Directed by Oliver Burton
Kings Cross Theatre
244-248 Williams Street, Kings Cross
Season: 3 – 20 August
For many people, the prospect of performing in a play is enough to garner a little stage fright. Take away the script, and the notion of improvising an entire play is just frightful. This gives you brimming appreciation for the Post-Haste Players, who decide for some unknown reason to perform for audiences not only without a script, but also virtually in a different language - Shakespearean verse and prose. Every night before the show, the audience is asked to propose a different made-up word and its meaning, to be chosen and championed as the topical springboard for the evening’s performance. These are brave creatives. How exciting.
Improvised theatre is often seen to be synonymous with comedy, thanks to the likes of Whose Line is it Anyway and Theatre Sports. But all it really means is that the performers are creating theatre off the cuff, with no pre-conceived ideas about how it will turn out. Admittedly, before seeing the show I anticipated it would take more of a comedic route. I did have to adjust when the show was instead aiming for truthful storytelling - albeit light-hearted storytelling – rather than for laughs. At the performance I attended, the performers were Anna Le Her, Anne Wilson, Ewan Campbell, Linette Voller and Oliver Burton. They were all so articulate and quick-witted that I wasn’t sure how much of the show was improvised, wondering if a general outline had been pre-planned. It was only when I spotted some of the actors gesticulating to each other back stage, trying to work out who would go on stage next, that I was assured they actually were making it up as they went along. As much as this is a bold challenge to undertake, my hesitance to identify the performances as improvisation, I think is linked to a dulled thrill as an observer. In theatre sports, the audience is continually reminded of the framework of every game and directly involved in the shaping of the next scene. We see the actors transform into and out of innumerable characters, and we are hyper-aware of their theatrical risk-taking. I think because the Post-Haste Players’ process is so much more subtle and the actors are seriously good at improvising, this experience is somehow reduced. Talk about being too skilled for your own good.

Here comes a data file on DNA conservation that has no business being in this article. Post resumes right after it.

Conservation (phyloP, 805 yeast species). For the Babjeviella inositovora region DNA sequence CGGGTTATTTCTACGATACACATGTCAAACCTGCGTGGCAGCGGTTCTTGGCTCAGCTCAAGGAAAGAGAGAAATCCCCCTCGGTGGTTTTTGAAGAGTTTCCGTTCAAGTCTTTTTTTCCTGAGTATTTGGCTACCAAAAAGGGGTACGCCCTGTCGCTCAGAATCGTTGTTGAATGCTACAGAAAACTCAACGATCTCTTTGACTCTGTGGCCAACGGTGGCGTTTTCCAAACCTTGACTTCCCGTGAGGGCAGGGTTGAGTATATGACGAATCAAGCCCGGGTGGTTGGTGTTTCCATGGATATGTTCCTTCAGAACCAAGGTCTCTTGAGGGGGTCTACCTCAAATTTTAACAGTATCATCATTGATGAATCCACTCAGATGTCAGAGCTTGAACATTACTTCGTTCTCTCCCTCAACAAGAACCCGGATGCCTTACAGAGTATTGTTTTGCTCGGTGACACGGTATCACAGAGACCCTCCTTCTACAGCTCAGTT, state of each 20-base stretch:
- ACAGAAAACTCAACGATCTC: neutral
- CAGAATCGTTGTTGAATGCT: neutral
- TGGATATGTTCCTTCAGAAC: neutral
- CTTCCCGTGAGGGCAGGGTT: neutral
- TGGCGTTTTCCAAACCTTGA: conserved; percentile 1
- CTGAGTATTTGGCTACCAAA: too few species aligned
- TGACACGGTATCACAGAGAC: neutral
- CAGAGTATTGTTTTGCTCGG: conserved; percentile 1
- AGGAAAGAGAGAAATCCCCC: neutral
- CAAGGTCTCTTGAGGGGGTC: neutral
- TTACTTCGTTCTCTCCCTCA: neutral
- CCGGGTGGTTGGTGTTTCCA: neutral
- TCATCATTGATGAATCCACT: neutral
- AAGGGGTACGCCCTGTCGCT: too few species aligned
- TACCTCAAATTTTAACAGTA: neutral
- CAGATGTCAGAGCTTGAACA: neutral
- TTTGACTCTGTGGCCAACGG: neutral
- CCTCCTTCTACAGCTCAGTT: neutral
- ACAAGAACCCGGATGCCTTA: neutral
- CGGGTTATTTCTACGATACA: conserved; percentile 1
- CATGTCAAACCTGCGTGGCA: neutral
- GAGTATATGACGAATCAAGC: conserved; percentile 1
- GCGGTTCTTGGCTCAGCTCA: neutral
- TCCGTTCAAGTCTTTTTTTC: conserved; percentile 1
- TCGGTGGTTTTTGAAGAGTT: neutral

With no overarching writer, this is undoubtedly a collaborative process. Each and every actor contributes to the unveiling plot, not to mention the audience members who set the agenda in the first place. The sound and lighting ‘improvisers’ make a notable contribution in changing the tone of the tale as well. Lighting design by Matt Cox allows for shifting hues, orchestrated by Bokkie Robertson and Lila Neiswanger. Bryce Halliday is a whiz with his inspired sound creations, invoking the use of a gamut of sounds and instruments and manipulating voice for an eerie effect. These creatives demonstrate impeccable listening and instinct to respond to the actors’ spontaneity. It’s a very impressive collective effort.
Go along to the show and you’ll receive a totally different tale to the one I witnessed. This requires a trusting embrace of the concept by all involved. The Post-Haste Players are throwing themselves into the menacing crevasse of improvised theatre night after night. So take a chance, jump with them, and see what happens. It could be magic – never seen before, and never to be seen again.